French painter, sculptor, printmaker and theatrical designer, born at Chatou, on the outskirts of Paris. Studied at the Academie Carrière in Paris 1898-9. Met Vlaminck, with whom he shared a studio about 1900, and Matisse. Painted little during his military service 1901-4. Worked with Matisse at Collioure in 1905 and from 1905-7 painted landscapes of Collioure, London and elsewhere in a brilliantly-coloured Fauve style; also decorated a number of ceramics for Vollard c.1906. In 1908 turned away from Fauvism under the influence of Cubism and Cézanne, and in 1911-14 made some works with archaic stylisation reminiscent of the Italian primitives and Byzantine art. First one-man exhibition at the Galerie Paul Guillaume, Paris, 1916. Served in the French Army 1914-18 and afterwards started to work in a more traditional style related to that of Renoir and Corot, and with a more sombre palette. Awarded First Prize at the 1928 Pittsburgh International. Also active from 1918 onwards as a designer for the ballet and opera (including the designs for the Diaghilev ballet La Boutique fantasque 1919), and illustrated various books with woodcuts, lithographs and etchings. Lived from 1935 mainly in the country at Chambourcy, working in isolation. His late works from 1939 onwards include a number of small sculptures of figures and heads in an Etruscan spirit. Died at Garches, near Paris.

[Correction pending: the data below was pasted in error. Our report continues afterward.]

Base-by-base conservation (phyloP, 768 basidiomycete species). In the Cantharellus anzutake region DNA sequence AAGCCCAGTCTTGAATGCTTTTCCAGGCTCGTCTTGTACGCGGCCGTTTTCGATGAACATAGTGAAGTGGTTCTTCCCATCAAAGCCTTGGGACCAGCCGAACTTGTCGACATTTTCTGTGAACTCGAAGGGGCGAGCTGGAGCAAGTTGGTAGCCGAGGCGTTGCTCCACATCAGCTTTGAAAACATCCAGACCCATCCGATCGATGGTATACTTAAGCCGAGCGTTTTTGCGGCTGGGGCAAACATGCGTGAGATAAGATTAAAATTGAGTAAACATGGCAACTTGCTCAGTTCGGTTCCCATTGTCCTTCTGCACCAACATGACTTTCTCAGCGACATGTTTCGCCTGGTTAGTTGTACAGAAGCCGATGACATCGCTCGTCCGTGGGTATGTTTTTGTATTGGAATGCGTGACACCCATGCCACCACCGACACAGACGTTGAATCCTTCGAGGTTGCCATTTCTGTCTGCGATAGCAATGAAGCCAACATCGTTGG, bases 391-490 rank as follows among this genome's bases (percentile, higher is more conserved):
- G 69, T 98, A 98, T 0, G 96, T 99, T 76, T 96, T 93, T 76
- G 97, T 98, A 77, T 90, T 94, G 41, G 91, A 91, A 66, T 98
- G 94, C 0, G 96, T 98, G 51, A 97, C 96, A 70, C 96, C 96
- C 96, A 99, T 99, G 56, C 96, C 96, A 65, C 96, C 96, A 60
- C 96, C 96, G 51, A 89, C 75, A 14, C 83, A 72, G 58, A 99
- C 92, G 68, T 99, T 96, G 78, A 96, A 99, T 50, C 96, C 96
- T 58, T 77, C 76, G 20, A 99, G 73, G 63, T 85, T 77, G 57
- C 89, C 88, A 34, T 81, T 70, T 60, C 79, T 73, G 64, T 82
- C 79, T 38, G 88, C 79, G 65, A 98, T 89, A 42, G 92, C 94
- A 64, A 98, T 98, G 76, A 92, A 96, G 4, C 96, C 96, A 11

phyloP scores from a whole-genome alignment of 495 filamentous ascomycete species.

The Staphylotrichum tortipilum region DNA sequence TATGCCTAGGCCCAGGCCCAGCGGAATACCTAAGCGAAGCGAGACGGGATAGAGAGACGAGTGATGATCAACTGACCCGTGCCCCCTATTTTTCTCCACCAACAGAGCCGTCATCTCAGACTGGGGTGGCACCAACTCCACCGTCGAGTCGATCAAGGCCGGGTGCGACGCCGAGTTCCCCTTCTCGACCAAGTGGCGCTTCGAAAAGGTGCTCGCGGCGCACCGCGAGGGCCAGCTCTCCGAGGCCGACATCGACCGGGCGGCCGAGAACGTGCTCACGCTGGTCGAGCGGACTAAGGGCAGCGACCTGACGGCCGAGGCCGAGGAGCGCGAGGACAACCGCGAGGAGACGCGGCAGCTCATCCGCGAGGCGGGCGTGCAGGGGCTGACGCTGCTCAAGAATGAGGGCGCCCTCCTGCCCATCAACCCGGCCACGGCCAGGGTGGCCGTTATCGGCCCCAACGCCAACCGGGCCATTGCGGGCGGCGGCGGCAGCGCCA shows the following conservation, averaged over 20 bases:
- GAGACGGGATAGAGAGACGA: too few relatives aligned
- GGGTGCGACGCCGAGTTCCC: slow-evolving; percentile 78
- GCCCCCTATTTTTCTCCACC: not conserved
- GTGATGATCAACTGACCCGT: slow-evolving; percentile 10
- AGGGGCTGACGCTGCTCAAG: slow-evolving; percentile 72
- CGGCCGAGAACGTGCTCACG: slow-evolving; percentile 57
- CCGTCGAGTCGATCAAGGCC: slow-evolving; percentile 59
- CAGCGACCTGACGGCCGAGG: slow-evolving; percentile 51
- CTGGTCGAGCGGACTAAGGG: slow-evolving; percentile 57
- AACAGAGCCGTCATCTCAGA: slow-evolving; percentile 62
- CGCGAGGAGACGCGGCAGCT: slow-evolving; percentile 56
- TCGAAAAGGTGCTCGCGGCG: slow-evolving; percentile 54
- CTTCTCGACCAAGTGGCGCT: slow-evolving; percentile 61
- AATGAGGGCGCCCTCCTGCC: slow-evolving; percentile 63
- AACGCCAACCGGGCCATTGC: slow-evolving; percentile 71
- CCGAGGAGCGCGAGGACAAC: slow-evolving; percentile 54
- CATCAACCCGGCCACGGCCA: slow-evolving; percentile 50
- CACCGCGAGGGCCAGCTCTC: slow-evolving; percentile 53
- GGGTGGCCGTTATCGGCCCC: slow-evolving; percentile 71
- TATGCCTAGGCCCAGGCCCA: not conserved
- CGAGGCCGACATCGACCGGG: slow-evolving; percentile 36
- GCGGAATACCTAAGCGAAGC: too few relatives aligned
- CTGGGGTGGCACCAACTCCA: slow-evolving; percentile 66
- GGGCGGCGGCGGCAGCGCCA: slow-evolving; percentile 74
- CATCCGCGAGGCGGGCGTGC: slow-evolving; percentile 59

Ronald Alley, Catalogue of the Tate Gallery's Collection of Modern Art other than Works by British Artists, Tate Gallery and Sotheby Parke-Bernet, London 1981, p.166